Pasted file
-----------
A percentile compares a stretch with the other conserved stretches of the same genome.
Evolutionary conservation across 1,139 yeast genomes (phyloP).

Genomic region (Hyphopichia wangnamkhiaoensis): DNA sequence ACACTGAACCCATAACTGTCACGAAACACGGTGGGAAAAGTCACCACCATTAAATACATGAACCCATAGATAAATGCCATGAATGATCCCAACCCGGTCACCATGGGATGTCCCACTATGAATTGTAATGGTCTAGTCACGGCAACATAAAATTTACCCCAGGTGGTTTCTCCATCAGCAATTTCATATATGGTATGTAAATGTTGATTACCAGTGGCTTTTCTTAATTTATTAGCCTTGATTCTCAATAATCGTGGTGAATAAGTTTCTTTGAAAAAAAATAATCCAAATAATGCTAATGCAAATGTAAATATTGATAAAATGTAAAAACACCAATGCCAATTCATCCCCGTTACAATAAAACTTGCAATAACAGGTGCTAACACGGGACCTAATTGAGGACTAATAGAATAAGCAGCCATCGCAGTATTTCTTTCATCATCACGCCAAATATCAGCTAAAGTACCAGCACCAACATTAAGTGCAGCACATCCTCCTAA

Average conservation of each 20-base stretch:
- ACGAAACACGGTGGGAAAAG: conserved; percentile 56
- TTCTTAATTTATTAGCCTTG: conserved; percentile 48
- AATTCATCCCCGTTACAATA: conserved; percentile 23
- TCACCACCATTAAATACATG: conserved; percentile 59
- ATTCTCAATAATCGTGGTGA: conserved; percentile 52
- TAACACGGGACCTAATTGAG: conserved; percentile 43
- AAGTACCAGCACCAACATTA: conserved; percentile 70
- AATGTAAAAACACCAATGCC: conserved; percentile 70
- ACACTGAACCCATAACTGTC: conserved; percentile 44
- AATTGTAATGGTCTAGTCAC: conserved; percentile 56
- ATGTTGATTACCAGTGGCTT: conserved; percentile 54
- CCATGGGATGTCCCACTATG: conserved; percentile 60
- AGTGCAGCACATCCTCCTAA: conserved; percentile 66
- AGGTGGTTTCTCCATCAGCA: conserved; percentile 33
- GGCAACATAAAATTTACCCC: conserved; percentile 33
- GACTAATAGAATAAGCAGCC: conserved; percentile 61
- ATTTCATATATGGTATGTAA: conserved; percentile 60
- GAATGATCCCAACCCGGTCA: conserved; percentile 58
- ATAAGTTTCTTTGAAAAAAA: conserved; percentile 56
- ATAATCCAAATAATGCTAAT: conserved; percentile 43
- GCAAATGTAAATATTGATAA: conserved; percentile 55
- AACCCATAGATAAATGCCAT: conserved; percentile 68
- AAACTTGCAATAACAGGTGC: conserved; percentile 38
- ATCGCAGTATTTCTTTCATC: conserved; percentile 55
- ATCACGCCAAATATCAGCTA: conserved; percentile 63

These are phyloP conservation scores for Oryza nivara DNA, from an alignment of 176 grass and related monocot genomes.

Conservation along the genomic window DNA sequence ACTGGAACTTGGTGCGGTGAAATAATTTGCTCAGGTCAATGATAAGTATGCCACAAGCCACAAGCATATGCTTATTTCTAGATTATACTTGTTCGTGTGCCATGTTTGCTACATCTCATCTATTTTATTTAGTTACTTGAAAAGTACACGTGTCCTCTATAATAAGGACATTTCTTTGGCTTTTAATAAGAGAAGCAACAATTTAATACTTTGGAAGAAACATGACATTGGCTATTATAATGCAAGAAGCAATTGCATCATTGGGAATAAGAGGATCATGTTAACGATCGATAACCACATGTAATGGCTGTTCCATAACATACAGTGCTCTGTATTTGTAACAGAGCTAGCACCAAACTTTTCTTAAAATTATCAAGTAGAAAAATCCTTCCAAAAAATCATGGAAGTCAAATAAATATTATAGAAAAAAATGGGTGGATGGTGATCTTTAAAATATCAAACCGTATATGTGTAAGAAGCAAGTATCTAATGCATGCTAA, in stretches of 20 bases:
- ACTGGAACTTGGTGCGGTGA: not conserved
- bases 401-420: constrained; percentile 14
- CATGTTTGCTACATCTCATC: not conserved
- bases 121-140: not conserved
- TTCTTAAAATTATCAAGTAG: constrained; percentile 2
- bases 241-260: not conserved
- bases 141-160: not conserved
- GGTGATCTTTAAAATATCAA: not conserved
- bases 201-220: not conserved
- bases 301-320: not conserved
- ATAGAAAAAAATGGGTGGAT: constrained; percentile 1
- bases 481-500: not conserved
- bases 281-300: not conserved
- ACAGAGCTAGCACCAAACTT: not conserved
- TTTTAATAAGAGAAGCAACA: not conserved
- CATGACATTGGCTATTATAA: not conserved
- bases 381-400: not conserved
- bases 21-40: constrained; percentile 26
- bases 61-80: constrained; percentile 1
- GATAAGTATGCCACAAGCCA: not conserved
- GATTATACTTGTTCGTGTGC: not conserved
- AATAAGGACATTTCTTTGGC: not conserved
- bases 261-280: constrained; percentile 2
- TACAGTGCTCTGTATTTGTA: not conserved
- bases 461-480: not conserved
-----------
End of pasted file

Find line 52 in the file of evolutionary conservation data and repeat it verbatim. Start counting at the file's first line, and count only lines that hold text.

- GATTATACTTGTTCGTGTGC: not conserved